The most recently added category to the attachment framework, these babies have no framework to deal with a “strange situation.” They are careful, confused when mother leaves, and again act odd when she returns, sometimes inflicting pain on themselves.
This reaction is an indication of abuse or trauma. Luckily, children in this category are fewer in number than the others, but their social issues, including acting out in school, emotional outbursts, and difficulty with adult relationships, can continue to damage the next generation if not corrected.
What Makes Secure Attachment?
Researchers have found that secure attachment is more likely if parents are:
- Sensitive and responsive to the baby
- Parents are in synchrony (smoothly exchange responses) with their child
- The baby is of an easier temperament
- Parents are not overly stressed about things such as income or the marriage relationship
- The parents themselves had secure attachments
The popular attachment style of parenting can help facilitate this, but secure attachment is not reliant on breastfeeding, cloth diapering, or co-sleeping. It is about communication and responsiveness from a care provider who is, themselves, secure.
What Causes Attachment Issues?
We are probably all aware of examples of babies who were denied, in the extreme, healthy attachment. Images of babies kept in large orphanages without much care beyond food, spring to mind.
Babies such as this grow into adults with many social issues. But there are more everyday, and sadly common, reasons for insecure attachment. They can include:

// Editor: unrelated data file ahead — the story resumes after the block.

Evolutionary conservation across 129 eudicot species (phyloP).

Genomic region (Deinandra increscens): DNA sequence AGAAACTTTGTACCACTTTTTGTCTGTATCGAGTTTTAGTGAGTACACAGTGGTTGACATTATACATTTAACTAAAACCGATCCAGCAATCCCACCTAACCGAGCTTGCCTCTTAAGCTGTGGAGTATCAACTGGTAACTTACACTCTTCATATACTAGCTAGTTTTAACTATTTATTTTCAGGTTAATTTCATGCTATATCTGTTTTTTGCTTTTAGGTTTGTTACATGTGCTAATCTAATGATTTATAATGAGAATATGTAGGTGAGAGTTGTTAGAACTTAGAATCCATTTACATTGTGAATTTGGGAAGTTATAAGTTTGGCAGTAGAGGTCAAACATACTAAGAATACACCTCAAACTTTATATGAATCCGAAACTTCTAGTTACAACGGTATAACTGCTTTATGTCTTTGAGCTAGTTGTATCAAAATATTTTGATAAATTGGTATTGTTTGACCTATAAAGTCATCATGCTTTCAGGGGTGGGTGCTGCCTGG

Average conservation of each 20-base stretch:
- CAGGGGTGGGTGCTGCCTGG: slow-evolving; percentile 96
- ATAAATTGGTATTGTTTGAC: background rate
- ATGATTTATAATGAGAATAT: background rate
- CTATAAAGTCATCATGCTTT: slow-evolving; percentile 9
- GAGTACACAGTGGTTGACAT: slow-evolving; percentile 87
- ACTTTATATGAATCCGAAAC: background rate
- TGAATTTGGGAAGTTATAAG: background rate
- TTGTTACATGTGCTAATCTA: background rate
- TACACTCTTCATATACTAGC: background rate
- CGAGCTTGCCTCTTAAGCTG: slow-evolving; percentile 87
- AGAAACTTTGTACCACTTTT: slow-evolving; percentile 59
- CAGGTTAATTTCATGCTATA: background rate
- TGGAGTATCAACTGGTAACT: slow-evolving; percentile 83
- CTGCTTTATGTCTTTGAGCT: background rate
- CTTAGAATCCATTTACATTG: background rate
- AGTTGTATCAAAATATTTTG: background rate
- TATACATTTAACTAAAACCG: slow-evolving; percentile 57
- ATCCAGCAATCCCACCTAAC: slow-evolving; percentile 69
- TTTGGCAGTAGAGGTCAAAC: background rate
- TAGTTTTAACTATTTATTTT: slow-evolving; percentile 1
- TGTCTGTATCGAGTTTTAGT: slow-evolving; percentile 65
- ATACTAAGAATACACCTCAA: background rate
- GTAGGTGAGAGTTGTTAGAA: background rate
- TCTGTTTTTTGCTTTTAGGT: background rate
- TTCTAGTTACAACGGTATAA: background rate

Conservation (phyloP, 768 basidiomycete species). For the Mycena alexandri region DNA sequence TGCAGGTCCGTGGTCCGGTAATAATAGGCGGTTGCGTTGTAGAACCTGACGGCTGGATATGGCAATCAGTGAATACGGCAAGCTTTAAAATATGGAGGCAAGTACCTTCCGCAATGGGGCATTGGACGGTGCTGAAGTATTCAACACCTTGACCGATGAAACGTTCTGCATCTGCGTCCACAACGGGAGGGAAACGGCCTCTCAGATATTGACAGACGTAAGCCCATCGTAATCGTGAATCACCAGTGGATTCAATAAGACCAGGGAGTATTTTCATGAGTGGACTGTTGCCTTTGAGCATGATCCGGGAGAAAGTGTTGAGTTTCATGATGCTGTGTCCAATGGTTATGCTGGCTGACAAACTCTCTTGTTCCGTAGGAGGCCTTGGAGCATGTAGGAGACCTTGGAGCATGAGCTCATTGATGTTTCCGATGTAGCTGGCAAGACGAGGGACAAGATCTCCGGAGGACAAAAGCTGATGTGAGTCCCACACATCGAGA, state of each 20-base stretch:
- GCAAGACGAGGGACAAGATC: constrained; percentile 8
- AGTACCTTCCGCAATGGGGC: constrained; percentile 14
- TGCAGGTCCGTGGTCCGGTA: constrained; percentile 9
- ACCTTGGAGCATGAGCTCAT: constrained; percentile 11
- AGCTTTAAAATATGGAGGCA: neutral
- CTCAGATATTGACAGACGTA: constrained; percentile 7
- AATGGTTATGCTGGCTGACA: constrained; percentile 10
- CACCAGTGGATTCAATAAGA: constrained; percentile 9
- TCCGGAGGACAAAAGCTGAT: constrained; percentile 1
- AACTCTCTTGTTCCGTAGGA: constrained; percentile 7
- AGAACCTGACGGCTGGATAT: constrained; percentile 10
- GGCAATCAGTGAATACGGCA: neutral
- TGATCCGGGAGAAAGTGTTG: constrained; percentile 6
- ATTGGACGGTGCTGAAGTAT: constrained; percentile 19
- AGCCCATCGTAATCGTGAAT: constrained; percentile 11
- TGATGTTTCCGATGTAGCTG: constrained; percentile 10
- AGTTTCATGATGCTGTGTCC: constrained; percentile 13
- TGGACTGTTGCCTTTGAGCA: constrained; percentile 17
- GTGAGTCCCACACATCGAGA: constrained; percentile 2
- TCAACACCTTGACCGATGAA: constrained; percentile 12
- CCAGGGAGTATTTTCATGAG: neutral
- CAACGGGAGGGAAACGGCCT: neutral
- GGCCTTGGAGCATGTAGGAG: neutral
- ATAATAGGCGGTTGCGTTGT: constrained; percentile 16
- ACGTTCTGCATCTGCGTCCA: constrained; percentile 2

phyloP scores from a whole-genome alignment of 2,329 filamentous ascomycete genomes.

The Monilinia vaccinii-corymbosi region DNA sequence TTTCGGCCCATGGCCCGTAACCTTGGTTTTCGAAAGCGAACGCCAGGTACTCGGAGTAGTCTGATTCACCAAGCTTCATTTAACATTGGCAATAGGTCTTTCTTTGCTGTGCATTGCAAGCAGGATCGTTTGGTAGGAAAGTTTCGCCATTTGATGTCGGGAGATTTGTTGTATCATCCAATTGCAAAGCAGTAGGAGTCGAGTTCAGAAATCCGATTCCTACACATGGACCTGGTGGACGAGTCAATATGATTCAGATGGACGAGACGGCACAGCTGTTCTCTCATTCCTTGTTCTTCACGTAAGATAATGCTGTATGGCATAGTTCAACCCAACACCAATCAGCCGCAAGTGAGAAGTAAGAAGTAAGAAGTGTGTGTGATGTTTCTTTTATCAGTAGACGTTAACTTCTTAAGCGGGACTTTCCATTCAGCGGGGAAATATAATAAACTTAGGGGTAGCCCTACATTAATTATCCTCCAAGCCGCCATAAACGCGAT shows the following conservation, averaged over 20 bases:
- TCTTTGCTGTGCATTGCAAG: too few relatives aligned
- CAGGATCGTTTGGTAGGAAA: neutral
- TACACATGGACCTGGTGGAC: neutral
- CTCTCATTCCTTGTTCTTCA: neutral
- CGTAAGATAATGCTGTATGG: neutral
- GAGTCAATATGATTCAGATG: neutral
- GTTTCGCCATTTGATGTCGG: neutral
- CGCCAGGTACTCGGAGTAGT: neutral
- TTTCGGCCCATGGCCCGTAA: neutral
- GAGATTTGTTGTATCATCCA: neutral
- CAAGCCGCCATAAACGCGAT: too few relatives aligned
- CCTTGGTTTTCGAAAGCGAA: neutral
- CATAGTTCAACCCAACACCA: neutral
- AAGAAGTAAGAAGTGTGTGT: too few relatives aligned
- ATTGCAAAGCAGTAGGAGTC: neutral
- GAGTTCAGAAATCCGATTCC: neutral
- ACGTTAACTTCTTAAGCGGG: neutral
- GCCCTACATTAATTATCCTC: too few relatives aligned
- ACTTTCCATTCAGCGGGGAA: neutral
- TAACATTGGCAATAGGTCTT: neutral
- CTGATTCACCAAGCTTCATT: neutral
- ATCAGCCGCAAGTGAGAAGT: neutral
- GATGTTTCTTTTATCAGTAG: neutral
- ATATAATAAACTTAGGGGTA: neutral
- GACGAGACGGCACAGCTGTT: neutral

- Abuse or neglect
- Mentally ill parents
- High stress levels in parents
- Controlling parents
- Baby with a difficult temperament
- Traumatic separation from nurturing parent
The Roots of Attachment
The theories behind secure attachment are actually more than just theories. Much research has been done regarding how to forge healthy attachment and what causes insecure attachment. These studies have been replicated many times and in many countries.
While there is certainly still debate on the subject, the science is clear: how we treat babies matters and it is part of what shapes their brains and makes them into healthy or unhealthy (secure or insecure) adults.
While we must all find a balance between modern living and creating a secure base for healthy attachment for our children, there is ample evidence that focusing on nurturing, looking at, responding to, and loving on our babies is more than just an intuitive way to parent; it’s good science.
Don’t confuse secure attachment with simply practicing an “attachment style” of parenting, though this could certainly facilitate secure attachment. Establishing this base is more than just a style; it’s consistent appropriate responses. It’s synchrony.
“Infants whose caregivers consistently respond to distress in sensitive or ‘loving’ ways, such as picking the infant up promptly and reassuring the infant, feel secure in their knowledge that they can freely express negative emotion which will elicit comforting from the caregiver” 1
So don’t feel guilty for picking up your baby when they fuss, or feeding them when they appear hungry rather than when the clock says it would be appropriate. These little sacrifices that we make daily for our children help build them into more independent and happy toddlers, and eventually, adults.